We saw Johnson again in September, 1869. On the tenth of that month died John Bell, a man for more than forty years prominent in Tennessee political affairs, a member of Congress from 1827 to 1841, speaker of the House from 1835 to 1837, secretary of war under William Henry Harrison, and a senator from 1847 to 1850. He was better known nationally as the head of the presidential ticket in 1860 of the party called the "Union party," with Edward Everett, of Massachusetts as his running mate. He had always been an ardent Whig and was a bitter enemy of his Democratic rival, Johnson. In those days oftener than now political hatred became intensely personal, and in a man of Johnson's temper this feeling was always intense. The body of Mr. Bell lay in state in the chamber of the House of Representatives in the State House in Nashville. Sunday afternoon we young fellows made a part of a throng that slowly passed in line by the casket and looked for a moment upon the face of the dead statesman, of whom we heard much a few years before.
It chanced that Andrew Johnson immediately preceded me in the slowly moving line. I watched him with keen interest as he stood before the body of one of his bitterest enemies, and a certain tenseness of feeling seemed to pervade the quiet, halting crowd. Mr. Johnson stood still for a whole minute with his eyes fastened on the face of Mr. Bell, but he made no sign, and his face was during that moment as as the face of the dead. Then with a sigh he passed on. We went away as if we had a glimpse of a solemn tragedy.
In October, 1869, Johnson made his first fight for election as a senator from Tennessee. For two or three weeks before the election he kept open house at the Maxwell House, then the leading hotel of Nashville, and used all his personal influence to secure the prize. He was most bitterly assailed by his opponents, attacked, as I find in some notes made at the time, "for oppressing the 'Rebs,' for grinding the Union men, for deserting the Democrats, for leaving the Radicals, for hanging Mrs. Surratt, for not hanging a few thousand rebels, for being an aristocrat, for being a tailor, and hence the ninth part of a man, for favoring the negroes, for not doing more for them, for vetoing bills, for not vetoing more, for being drunk, for p283 not being willing to drink on certain occasions, for appointing this man to office and for not pressing the claims of that man, for occupying the 'bridal chamber' at the new hotel, for not hobnobbing with the slums among the people while in the city, for being alive physically, and not wanting to die politically, and for doing, not doing and undoing a thousand and one things which have turned up during his mortal life." He was defeated this time after four days of excited balloting.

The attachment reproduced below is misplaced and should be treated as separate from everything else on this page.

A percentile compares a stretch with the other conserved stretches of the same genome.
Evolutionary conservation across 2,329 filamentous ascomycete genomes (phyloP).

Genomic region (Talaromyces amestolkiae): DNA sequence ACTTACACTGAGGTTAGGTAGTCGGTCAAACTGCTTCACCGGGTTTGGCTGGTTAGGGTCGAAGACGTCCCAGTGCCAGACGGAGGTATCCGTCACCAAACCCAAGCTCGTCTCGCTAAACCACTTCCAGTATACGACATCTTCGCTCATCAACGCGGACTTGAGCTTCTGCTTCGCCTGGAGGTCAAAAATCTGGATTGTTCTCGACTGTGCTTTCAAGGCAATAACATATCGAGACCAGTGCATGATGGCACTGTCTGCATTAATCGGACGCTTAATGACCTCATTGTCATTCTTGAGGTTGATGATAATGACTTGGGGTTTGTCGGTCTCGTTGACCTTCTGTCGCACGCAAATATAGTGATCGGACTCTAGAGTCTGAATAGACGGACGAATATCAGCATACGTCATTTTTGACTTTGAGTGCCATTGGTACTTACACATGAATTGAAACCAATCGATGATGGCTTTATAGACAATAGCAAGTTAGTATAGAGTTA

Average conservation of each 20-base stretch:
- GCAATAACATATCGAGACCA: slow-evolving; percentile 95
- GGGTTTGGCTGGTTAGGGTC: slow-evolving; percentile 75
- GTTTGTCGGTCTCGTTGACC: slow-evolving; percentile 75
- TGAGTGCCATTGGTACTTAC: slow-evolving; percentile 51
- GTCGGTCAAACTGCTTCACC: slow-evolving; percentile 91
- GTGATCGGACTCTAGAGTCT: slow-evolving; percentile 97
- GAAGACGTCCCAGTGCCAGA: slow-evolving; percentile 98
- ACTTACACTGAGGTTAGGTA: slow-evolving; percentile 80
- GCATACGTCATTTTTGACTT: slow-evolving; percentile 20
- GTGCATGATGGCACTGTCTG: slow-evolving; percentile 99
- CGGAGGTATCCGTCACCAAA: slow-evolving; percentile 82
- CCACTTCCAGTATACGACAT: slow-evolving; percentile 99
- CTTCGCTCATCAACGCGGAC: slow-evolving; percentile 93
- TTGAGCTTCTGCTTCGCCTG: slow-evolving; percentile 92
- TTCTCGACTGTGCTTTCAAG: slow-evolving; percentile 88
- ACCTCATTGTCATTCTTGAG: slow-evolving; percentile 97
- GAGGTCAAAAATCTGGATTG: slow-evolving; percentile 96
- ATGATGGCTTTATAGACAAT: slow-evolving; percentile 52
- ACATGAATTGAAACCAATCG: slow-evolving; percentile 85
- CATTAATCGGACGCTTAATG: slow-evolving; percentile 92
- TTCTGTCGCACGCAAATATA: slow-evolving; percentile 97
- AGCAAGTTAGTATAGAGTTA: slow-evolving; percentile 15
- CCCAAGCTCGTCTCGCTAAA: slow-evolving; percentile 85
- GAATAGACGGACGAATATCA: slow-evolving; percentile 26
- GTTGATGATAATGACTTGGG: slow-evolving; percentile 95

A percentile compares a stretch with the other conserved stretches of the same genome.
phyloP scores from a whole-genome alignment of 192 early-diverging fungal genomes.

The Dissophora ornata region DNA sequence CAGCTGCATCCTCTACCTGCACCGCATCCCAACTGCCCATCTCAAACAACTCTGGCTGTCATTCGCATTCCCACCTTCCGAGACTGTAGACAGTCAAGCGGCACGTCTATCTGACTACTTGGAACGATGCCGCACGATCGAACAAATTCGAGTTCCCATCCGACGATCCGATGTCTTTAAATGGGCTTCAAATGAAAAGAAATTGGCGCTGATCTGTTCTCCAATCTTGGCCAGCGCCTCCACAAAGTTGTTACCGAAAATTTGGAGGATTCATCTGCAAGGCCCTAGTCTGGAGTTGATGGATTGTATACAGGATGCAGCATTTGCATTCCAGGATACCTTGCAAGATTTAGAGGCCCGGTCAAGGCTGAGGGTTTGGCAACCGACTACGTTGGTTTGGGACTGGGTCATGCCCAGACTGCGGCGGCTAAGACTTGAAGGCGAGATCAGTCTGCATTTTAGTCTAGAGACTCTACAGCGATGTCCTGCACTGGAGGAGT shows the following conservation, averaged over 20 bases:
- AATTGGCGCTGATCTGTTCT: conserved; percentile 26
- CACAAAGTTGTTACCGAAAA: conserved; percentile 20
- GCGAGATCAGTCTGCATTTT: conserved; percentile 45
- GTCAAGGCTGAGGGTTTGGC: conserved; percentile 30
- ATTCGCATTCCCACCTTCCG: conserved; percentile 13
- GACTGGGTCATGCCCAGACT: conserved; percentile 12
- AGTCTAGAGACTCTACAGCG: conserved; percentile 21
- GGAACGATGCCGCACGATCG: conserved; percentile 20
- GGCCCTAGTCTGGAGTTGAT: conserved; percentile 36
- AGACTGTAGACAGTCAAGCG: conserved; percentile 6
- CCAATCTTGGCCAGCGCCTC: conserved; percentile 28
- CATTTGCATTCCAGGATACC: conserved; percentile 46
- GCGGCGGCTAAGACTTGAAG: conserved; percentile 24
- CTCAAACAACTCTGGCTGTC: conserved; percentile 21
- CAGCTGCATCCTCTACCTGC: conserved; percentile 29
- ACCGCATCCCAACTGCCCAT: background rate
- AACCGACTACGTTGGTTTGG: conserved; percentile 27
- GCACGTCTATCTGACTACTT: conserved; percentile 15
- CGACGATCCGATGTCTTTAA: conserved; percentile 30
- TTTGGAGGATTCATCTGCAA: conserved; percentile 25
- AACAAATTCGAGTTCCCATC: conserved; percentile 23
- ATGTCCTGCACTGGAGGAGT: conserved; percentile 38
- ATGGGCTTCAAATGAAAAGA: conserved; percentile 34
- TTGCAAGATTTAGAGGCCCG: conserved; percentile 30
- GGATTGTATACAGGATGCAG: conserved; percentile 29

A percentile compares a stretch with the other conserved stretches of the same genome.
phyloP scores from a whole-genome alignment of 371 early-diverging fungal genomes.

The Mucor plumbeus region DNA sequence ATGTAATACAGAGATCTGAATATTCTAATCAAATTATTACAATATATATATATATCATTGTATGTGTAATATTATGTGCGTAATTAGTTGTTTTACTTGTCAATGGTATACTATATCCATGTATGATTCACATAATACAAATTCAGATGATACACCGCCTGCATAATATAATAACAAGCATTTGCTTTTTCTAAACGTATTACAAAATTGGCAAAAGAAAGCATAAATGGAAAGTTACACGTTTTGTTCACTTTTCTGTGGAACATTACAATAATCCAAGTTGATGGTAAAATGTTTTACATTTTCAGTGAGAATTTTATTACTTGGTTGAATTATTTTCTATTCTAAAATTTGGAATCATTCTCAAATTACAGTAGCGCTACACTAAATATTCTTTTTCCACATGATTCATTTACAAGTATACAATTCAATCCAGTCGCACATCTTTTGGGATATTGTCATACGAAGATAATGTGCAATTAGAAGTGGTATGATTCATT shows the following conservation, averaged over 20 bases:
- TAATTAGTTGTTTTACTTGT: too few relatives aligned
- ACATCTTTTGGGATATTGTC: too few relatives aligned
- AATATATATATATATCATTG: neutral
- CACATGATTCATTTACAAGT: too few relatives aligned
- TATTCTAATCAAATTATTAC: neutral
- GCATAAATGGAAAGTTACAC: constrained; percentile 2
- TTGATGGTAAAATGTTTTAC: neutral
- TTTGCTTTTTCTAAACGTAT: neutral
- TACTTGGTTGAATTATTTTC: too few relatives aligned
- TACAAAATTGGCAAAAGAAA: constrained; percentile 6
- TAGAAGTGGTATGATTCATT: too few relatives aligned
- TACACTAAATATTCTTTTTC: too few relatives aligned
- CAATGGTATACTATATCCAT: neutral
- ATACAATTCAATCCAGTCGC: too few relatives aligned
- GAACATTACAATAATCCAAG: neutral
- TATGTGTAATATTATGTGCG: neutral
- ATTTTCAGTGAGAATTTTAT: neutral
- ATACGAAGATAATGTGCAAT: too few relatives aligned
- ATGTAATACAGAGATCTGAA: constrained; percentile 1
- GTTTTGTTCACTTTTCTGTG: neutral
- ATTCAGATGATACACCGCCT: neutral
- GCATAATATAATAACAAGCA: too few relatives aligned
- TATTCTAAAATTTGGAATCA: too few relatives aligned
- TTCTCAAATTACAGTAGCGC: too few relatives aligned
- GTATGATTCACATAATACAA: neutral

An interesting incident occurred on the day when Johnson delivered his apologia in September, 1869, worth noting as an illustration of the freaks of fortune in war times. Mr. Edward Earle, of Worcester, Mass., a member of the Society of Friends, and warm friend of Lincoln and Grant, had had much to do with the care of the sick and wounded soldiers on both sides during the war. He happened to be in Nashville on the day of Mr. Johnson's speech. He was an old friend and I called on him at the City Hotel soon after his arrival. I knew the proprietor of the hotel and called him by name. Mr. Earle at once said to him, "Is this Col. Blood, formerly a resident of the State of Georgia?" "Yes, sir," was the reply. "Did you have a son in the Confederate Army?" "Yes, sir," said the old gray-haired man in a voice choking with emotion, "but he was reported wounded and missing, and I doubt not that he is dead. He was a fine boy." Mr. Earle went on to tell that, years before, in one of the Federal hospitals he found a young wounded lieutenant from Georgia whose death was near. He gave to Mr. Earle the address of his father and his gold watch, a father's gift, and asked that it might some day, if possible, be given to Col. Blood with his dying message of love. The good Quaker had carried the watch in all his journeyings in the South on many an errand of mercy. He had gone to the former residence of this Southern family in Georgia, but no one knew anything of the father or any member of his family. The report was that all were dead. The watch and the message of love were at once given to the old father and mother, who received them with abundant thanks and copious tears of joy and sorrow. One can fancy, too, the satisfaction of the good and faithful man who now saw the fulfillment of the promise he had made to the dying boy.
Marshall S. Snow.
1 The Oklahoma Historical Society has kindly furnished this clipping from the St. Louis Republic, February 28, 1913. —Ed.
a When I was a teenager in Tangier, Morocco in the early 1960's, a very similar story was told of the town's leading pastry shop a few years before. During World War II, Tangier, being governed by an international commission of French, Spanish, British, Italian, German and American diplomats, was inevitably neutral and at peace — but inevitably also a hotbed of intrigue and diverse allegiances. Mme Porte's pastry shop was famous for her excellent confections, but alas, so the story ran, she was pro-German: what were loyal Allied sympathizers to do? well, forgoing one's pastries for political principle seemed excessive to many: every day a single customer would show up, and receive their order of the most astounding quantities of tarts and cakes . . . deputized to bring them home to dozens of people who wouldn't be caught dead at Mme Porte's, natürlich.